Income Tax is the fourth space on a standard Monopoly set, and is one of the least-liked spaces on the board. People hate this space because when a player passes Go they use that money to pay the tax.
When a player has the misfortune to land on the Income Tax space, he or she must immediately choose one of two options: estimate their taxes at $200 and pay to the Bank, or choose to pay 10% of their total assets. This includes: Total cash on hand, printed price of unmortgaged properties, mortgage value of mortgaged properties, and printed prices of buildings owned. A player must decide their option before adding up their total assets.
For instance, a total of $2134 would result in paying $214 as 10%. Generally, it is better to pay 10% until you have passed Go 3 times, unless you think you have very low holdings and want to pay the 10%.
Some rules allow for ONLY the $200 fee, like the British Edition and the Pogo.com edition. As of September 2008, the new regular Monopoly US version games only have the $200 Income Tax, excluding the 10% option.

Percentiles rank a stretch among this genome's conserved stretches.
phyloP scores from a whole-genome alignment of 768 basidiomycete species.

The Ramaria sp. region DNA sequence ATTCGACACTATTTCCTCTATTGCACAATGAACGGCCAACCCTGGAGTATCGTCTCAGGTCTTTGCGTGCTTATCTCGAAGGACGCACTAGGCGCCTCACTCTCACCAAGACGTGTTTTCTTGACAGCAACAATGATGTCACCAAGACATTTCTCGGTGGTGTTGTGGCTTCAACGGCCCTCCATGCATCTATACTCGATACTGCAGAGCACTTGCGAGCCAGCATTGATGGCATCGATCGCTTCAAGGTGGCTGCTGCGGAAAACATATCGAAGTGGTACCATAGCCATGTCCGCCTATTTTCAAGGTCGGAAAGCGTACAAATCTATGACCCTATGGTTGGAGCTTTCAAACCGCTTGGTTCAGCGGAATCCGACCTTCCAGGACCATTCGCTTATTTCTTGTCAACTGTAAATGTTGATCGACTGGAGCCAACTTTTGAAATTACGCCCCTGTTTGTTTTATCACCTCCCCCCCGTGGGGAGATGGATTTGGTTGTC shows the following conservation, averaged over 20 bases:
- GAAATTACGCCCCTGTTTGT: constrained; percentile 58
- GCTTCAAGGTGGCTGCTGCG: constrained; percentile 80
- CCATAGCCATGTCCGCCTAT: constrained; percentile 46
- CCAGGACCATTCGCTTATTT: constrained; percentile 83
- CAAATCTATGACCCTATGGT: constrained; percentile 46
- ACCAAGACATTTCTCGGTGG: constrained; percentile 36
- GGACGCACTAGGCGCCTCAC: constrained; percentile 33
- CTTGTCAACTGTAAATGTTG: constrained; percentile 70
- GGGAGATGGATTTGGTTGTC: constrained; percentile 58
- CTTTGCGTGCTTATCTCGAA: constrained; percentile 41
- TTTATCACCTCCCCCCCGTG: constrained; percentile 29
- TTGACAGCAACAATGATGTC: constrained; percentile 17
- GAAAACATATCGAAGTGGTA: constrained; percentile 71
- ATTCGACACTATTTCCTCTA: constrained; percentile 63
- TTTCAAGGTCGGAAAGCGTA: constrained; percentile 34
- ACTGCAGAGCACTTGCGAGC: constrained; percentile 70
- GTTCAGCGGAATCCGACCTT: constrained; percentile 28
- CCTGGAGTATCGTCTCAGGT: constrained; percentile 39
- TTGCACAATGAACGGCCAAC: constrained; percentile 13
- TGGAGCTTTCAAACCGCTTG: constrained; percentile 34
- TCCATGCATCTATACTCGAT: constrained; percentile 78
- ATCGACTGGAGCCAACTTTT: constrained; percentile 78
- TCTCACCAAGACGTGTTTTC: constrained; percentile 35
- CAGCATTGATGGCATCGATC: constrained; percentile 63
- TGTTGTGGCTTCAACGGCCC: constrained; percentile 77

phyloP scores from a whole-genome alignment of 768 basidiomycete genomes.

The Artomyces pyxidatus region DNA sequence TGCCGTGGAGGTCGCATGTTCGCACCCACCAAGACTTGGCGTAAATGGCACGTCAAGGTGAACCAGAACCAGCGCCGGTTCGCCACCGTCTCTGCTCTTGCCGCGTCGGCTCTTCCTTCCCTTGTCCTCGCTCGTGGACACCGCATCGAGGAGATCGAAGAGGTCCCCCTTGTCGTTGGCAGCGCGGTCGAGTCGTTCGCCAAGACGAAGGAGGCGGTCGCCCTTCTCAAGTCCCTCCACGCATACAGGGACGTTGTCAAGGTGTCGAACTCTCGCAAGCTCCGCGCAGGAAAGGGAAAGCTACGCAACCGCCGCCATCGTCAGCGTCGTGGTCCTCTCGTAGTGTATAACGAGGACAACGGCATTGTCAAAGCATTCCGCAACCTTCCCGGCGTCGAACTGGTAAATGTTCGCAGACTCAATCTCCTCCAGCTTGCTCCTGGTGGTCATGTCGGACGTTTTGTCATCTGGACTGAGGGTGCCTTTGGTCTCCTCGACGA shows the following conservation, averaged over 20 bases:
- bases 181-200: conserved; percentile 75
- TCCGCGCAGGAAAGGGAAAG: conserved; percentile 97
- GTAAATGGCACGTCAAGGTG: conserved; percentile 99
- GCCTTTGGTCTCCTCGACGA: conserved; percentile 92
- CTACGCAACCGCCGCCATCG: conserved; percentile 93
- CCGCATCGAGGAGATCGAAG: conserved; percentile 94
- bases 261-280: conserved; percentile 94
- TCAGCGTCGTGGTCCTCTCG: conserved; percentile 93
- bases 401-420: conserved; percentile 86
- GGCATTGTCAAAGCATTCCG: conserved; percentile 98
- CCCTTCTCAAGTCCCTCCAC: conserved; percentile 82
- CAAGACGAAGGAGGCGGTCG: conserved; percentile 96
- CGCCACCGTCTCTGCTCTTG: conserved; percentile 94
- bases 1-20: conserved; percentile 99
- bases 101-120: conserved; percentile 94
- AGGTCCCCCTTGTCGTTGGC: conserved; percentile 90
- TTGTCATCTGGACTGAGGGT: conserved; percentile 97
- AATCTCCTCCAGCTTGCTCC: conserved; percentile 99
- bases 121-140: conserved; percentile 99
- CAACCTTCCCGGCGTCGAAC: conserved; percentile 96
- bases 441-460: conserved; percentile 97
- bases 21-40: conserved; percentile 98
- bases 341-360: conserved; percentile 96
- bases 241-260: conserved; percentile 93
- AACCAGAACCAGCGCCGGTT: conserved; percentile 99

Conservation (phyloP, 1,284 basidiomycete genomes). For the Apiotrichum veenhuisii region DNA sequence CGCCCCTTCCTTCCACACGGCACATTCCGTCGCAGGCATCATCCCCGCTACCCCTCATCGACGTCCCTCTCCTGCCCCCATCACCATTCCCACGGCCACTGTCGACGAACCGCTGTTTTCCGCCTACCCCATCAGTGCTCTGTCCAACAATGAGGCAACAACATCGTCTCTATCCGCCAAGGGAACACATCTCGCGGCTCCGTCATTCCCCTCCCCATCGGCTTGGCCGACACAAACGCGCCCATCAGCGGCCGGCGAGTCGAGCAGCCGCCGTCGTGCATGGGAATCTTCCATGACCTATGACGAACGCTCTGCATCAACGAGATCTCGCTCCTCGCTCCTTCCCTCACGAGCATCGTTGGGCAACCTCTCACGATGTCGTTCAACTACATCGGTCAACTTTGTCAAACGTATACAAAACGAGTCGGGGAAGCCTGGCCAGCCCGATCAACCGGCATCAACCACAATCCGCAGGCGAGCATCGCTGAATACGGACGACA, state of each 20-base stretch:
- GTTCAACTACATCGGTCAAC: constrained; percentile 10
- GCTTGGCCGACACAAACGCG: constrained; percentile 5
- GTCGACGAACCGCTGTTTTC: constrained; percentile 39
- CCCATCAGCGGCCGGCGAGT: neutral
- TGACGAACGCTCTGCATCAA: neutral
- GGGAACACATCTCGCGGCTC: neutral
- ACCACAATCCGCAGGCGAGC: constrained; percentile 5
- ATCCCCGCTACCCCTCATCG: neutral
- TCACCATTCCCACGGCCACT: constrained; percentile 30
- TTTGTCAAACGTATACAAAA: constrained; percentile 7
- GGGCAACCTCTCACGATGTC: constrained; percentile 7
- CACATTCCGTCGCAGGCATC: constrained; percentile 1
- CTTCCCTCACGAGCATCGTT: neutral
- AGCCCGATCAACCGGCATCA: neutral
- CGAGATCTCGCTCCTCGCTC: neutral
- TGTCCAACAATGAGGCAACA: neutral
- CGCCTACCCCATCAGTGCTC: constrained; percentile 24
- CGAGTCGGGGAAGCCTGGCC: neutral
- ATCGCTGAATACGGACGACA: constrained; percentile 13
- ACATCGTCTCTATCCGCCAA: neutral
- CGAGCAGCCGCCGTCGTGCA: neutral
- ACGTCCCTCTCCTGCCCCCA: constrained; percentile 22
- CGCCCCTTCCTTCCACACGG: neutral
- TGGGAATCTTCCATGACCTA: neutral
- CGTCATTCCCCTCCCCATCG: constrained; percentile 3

Some house rules mandate that Income Tax always be 10%, or some other value. In the Mega Edition, Income Tax is the 5th space rather than the 4th; in the Here and Now Edition, the space is worth $2,000,000 (or 10% of the player's total; as this edition was released prior to 2008).
Original 1935 Edition
In the original 1935 edition, the tax amount was $300; the change to $200 didn't come until a year later.
In the 2000 Mac edition, the tax % could be 0%, 5%, 10%, 15% or 20%. In dollars, it could be $0, $100, $200, $300, and $400.
The rule for Income Tax is in this version is identical to older versions, with the player opting between paying $200 or 10% of total assets. Due to the font used in the manual, some players may have mis-read the printed $200 as $900.
- Boutique Edition: Shopping Spree
- Major League Baseball Collector's Edition: Strikeout
- NASCAR Collector's Edition: Black Flag Tax